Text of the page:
What are the differences between the different anti-aliasing / multisampling settings?

I’m tweaking the settings in DiRT 2 and I’m presented with these choices (in order) for multisampling:

  • 2x MSAA
  • 4x MSAA
  • 8x MSAA
  • 8x CSAA
  • 16x CSAA
  • 8x QCSAA

Using the nVidia Control panel I’m presented with

  • 2x
  • 4x
  • 8x CSAA
  • 8x
  • 16x CSAA
  • 16xQ CSAA
  • 32x CSAA

I assume those without text on the nVidia panel are probably MSAA.

The naive guess would be bigger numbers are visually better. But then MSAA, CSAA and QCSAA come in to play (presumably different methods of performing AA) and confuse matters by not being in the right order.

For example is 8x / 8x MSAA “better” than 8x CSAA somehow? Otherwise why would it be further down the list on the nVidia panel? And is 8x QCSAA “better” than 16xCSAA as per the order in DiRT2?

In terms of image quality, performance and any other quirks,
what are the differences between the various types of AA?
I’m not asking about the algorithmic/implimentation differences; that’s probably off-topic anyway.

Answer

This is a great question because other than “is AA on or off?” I hadn’t considered the performance implications of all the various anti-aliasing modes.

There’s a good basic description of the three “main” AA modes at So Many AA Techniques, So Little Time, but pretty much all AA these days is MSAA or some tweaky optimized version of it:

  1. Super-Sampled Anti-Aliasing (SSAA). The oldest trick in the book – I list it as universal because you can use it pretty much anywhere: forward or deferred rendering, it also anti-aliases alpha cutouts, and it gives you better texture sampling at high anisotropy too. Basically, you render the image at a higher resolution and down-sample with a filter when done. Sharp edges become anti-aliased as they are down-sized. Of course, there’s a reason why people don’t use SSAA: it costs a fortune. Whatever your fill rate bill, it’s 4x for even minimal SSAA.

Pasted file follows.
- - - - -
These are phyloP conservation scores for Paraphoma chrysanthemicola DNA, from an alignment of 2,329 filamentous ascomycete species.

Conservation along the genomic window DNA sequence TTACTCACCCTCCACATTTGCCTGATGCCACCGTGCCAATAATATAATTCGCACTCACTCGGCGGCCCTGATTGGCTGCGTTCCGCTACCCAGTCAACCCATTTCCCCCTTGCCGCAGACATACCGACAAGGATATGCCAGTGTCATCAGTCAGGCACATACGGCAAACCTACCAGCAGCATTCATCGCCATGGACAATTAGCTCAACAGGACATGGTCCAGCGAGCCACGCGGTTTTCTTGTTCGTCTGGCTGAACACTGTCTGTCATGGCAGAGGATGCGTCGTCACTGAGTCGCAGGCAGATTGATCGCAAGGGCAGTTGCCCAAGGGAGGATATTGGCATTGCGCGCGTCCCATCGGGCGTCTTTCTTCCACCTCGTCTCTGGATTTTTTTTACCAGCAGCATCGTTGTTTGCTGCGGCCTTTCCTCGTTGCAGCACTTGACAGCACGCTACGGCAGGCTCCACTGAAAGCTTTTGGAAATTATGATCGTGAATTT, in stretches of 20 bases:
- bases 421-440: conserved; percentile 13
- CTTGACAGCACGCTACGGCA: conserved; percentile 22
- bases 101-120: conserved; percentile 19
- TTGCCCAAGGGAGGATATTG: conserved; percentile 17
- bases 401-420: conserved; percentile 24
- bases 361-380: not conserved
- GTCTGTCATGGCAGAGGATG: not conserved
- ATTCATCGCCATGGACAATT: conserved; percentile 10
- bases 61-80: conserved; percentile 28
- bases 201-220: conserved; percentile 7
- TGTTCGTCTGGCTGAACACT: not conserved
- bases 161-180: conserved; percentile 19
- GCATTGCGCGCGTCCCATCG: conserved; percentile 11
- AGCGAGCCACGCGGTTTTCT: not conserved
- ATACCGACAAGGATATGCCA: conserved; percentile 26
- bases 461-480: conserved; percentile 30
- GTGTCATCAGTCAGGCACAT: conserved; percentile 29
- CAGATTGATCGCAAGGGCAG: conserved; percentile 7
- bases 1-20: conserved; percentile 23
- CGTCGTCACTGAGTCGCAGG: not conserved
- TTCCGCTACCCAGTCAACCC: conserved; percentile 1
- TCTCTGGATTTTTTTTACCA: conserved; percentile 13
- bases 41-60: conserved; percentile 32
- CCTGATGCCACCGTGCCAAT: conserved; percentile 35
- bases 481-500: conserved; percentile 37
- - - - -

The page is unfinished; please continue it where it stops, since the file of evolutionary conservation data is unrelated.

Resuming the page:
2. Multi-Sampled Anti-Aliasing (MSAA). This is what you typically have in hardware on a modern graphics card. The graphics card renders to a surface that is larger than the final image, but in shading each “cluster” of samples (that will end up in a single pixel on the final screen) the pixel shader is run only once. We save a ton of fill rate, but we still burn memory bandwidth. This technique does not anti-alias any effects coming out of the shader, because the shader runs at 1x, so alpha cutouts are jagged. This is the most common way to run a forward-rendering game. MSAA does not work for a deferred renderer because lighting decisions are made after the MSAA is “resolved” (down-sized) to its final image size.

  3. Coverage Sample Anti-Aliasing (CSAA). A further optimization on MSAA from NVidia [ed: ATI has an equivalent]. Besides running the shader at 1x and the framebuffer at 4x, the GPU’s rasterizer is run at 16x. So while the depth buffer produces better anti-aliasing, the intermediate shades of blending produced are even better.

This Anandtech article has a good comparison of AA modes in relatively recent video cards that show the performance cost of each mode for ATI and NVIDIA (this is at 1920×1200):

                       ---MSAA---   --AMSAA---    ---SSAA---
                 none  2x  4x  8x   2x  4x  8x    2x  4x  8x
                 ----  ----------   ----------    ----------
ATI 5870           53  45  43  34   44  41  37    38  28  16
NVIDIA GTX 280     35  30  27  22   29  28  25

So basically, you can expect a performance loss of..

  • no AA → 2x AA

    ~15% slower

  • no AA → 4x AA

    ~25% slower

There is indeed a visible quality difference between zero, 2x, 4x and 8x antialiasing. And the tweaked MSAA variants, aka “adaptive” or “coverage sample” offer better quality at more or less the same performance level. Additional samples per pixel = higher quality anti-aliasing.

Graphic comparing AA and MSAA sampling of a pixel

Comparing the different modes on each card, where “mode” is number of samples used to generate each pixel.

Mode   NVIDIA   AMD
--------------------
2+0    2x       2x
2+2    N/A      2xEQ
4+0    4x       4x
4+4    8x       4xEQ
4+12   16x      N/A
8+0    8xQ      8x
8+8    16xQ     8xEQ
8+24   32x      N/A

In my opinion, beyond 8x AA, you’d have to have the eyes of an eagle on crack to see the difference. There is definitely some advantage to having “cheap” 2x and 4x AA modes that can reasonably approximate 8x without the performance hit, though. That’s the sweet spot for performance and a visual quality increase you’d notice.

Attribution
Source : Link , Question Author : DMA57361 , Answer Author : Robotnik

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